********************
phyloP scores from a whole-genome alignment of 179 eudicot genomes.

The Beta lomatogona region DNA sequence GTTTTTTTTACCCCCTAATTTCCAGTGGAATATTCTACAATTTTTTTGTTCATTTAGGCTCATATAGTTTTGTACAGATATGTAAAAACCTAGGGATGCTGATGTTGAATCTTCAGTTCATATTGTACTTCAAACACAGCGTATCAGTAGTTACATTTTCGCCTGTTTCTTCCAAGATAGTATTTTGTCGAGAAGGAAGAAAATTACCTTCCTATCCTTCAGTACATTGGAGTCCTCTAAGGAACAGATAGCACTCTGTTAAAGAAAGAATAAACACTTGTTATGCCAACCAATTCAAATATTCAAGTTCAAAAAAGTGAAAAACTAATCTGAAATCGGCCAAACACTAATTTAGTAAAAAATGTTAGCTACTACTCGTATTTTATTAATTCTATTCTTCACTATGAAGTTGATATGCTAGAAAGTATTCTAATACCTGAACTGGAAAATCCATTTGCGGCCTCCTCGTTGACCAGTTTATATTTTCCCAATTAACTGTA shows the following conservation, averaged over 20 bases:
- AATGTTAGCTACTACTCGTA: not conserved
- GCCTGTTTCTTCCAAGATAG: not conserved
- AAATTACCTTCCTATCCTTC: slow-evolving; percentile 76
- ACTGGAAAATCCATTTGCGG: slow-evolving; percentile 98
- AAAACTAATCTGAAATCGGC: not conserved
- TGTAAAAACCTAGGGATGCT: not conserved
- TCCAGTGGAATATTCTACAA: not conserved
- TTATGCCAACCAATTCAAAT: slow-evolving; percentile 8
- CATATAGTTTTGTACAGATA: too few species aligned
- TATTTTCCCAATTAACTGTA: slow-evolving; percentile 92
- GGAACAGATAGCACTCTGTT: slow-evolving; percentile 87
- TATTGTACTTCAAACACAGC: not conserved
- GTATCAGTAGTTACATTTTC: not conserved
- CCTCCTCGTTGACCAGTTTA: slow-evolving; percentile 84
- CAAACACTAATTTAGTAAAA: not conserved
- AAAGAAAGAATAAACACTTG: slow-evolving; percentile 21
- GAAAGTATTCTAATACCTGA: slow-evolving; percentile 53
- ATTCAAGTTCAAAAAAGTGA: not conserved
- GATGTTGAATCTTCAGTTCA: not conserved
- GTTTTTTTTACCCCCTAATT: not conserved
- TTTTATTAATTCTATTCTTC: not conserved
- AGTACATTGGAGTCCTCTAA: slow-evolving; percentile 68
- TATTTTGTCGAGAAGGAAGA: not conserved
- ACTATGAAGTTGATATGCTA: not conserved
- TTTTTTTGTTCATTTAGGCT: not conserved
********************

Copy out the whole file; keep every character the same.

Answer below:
phyloP scores from a whole-genome alignment of 179 eudicot genomes.

The Beta lomatogona region DNA sequence GTTTTTTTTACCCCCTAATTTCCAGTGGAATATTCTACAATTTTTTTGTTCATTTAGGCTCATATAGTTTTGTACAGATATGTAAAAACCTAGGGATGCTGATGTTGAATCTTCAGTTCATATTGTACTTCAAACACAGCGTATCAGTAGTTACATTTTCGCCTGTTTCTTCCAAGATAGTATTTTGTCGAGAAGGAAGAAAATTACCTTCCTATCCTTCAGTACATTGGAGTCCTCTAAGGAACAGATAGCACTCTGTTAAAGAAAGAATAAACACTTGTTATGCCAACCAATTCAAATATTCAAGTTCAAAAAAGTGAAAAACTAATCTGAAATCGGCCAAACACTAATTTAGTAAAAAATGTTAGCTACTACTCGTATTTTATTAATTCTATTCTTCACTATGAAGTTGATATGCTAGAAAGTATTCTAATACCTGAACTGGAAAATCCATTTGCGGCCTCCTCGTTGACCAGTTTATATTTTCCCAATTAACTGTA shows the following conservation, averaged over 20 bases:
- AATGTTAGCTACTACTCGTA: not conserved
- GCCTGTTTCTTCCAAGATAG: not conserved
- AAATTACCTTCCTATCCTTC: slow-evolving; percentile 76
- ACTGGAAAATCCATTTGCGG: slow-evolving; percentile 98
- AAAACTAATCTGAAATCGGC: not conserved
- TGTAAAAACCTAGGGATGCT: not conserved
- TCCAGTGGAATATTCTACAA: not conserved
- TTATGCCAACCAATTCAAAT: slow-evolving; percentile 8
- CATATAGTTTTGTACAGATA: too few species aligned
- TATTTTCCCAATTAACTGTA: slow-evolving; percentile 92
- GGAACAGATAGCACTCTGTT: slow-evolving; percentile 87
- TATTGTACTTCAAACACAGC: not conserved
- GTATCAGTAGTTACATTTTC: not conserved
- CCTCCTCGTTGACCAGTTTA: slow-evolving; percentile 84
- CAAACACTAATTTAGTAAAA: not conserved
- AAAGAAAGAATAAACACTTG: slow-evolving; percentile 21
- GAAAGTATTCTAATACCTGA: slow-evolving; percentile 53
- ATTCAAGTTCAAAAAAGTGA: not conserved
- GATGTTGAATCTTCAGTTCA: not conserved
- GTTTTTTTTACCCCCTAATT: not conserved
- TTTTATTAATTCTATTCTTC: not conserved
- AGTACATTGGAGTCCTCTAA: slow-evolving; percentile 68
- TATTTTGTCGAGAAGGAAGA: not conserved
- ACTATGAAGTTGATATGCTA: not conserved
- TTTTTTTGTTCATTTAGGCT: not conserved